The Life of Samuel Johnson, LL.D.: Comprehending an Account of His Studies and Numerous Works, in Chronological Order : a Series of His Epistolary Correspondence and Conversations with Many Eminent Persons : and Various Original Pieces of His Composition, Never Before Published : the Whole Exhibiting a View of Literature and Literary Men in Great-Britain, for Near Half a Century, During which He Flourished : in Two Volumes, Volume 2
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Page 160 - Why, Sir, you find no man, at all intellectual, who is willing to leave London. No, Sir, when a man is tired of London, he is tired of life ; for there is in London all that life can afford.
Page 157 - Whatever withdraws us from the power of our senses ; whatever makes the past, the distant, or the future predominate over the present, advances us in the dignity of thinking beings. Far from me and from my friends be such frigid philosophy, as may conduct us indifferent and unmoved over any ground •which has been dignified by wisdom, bravery, or virtue. That man is little to be envied, whose patriotism would not gain force upon the plain of Marathon, or whose piety would not grow warmer among the...
Page 506 - tis all a cheat, Yet fool'd with hope, men favour the deceit: Trust on, and think to-morrow will repay; To-morrow's falser than the former day; Lies worse; and while it says we shall be blest With some new joys, cuts off what we possest.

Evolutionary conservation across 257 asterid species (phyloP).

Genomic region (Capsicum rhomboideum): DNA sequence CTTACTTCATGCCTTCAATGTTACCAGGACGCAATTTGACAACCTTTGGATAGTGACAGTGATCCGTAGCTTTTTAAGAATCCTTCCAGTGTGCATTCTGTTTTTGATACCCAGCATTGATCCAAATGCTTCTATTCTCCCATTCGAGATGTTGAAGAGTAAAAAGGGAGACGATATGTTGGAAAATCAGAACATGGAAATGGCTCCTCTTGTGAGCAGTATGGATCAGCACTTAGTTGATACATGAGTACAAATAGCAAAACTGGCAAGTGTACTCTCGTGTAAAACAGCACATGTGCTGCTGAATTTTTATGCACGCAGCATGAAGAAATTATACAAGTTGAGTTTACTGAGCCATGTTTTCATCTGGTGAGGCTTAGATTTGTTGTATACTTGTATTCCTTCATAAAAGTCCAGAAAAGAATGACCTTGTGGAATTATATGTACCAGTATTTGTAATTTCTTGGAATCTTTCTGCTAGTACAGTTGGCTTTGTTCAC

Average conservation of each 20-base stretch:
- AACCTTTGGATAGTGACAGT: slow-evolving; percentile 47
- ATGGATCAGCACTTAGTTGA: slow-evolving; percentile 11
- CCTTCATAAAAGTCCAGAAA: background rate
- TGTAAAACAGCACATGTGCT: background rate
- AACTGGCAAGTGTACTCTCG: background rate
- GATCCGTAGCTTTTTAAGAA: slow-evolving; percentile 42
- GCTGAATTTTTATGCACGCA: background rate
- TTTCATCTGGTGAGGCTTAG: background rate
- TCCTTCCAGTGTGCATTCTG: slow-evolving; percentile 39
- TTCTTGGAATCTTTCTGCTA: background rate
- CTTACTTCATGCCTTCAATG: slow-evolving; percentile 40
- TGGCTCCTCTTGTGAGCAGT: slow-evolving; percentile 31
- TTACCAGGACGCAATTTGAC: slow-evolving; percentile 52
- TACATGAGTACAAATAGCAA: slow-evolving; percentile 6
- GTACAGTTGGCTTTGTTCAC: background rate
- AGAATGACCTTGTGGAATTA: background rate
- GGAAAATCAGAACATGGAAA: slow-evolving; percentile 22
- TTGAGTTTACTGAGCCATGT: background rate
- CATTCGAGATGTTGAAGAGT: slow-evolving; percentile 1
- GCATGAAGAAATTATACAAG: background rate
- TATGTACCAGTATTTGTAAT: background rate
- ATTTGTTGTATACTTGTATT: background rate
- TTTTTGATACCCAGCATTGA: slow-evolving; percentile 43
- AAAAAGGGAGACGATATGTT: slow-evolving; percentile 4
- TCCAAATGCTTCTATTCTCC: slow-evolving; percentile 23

Page 386 - Biron they call him; but a merrier man, Within the limit of becoming mirth, I never spent an hour's talk withal : His eye begets occasion for his wit; For every object that the one doth catch, The other turns to a mirth-moving jest...
Page 152 - Depend upon it, Sir, when a man knows he is to be hanged in a fortnight, it concentrates his mind wonderfully.
Page 318 - The King said in council, that the magistrates had not done their duty, but that he would do his own; and a proclamation was published, directing us to keep our servants within doors, as the peace was now to be preserved by force. The soldiers were sent out to different parts, and the town is now at quiet.
Page 235 - Sir, the life of a parson, of a conscientious clergyman, is not easy*. I have always considered a clergyman as the father of a larger family than he is able to maintain. I would rather have Chancery suits upon my hands than the cure of souls. No, Sir, I do not envy a clergyman's life as an easy life ', nor do I envy the clergyman who makes it an easy life.
Page 583 - So morbid was his temperament, that he never knew the natural joy of a free and vigorous use of his limbs : when he walked, it was like the struggling gait of one in fetters ; when he rode, he had no command or direction of his horse, but was carried as if in a balloon.
Page 583 - He was steady and inflexible in maintaining the obligations of religion and morality ; both from a regard for the order of society and from a veneration for the Great Source of all order ; correct, nay stern in his taste ; hard to please, and easily offended...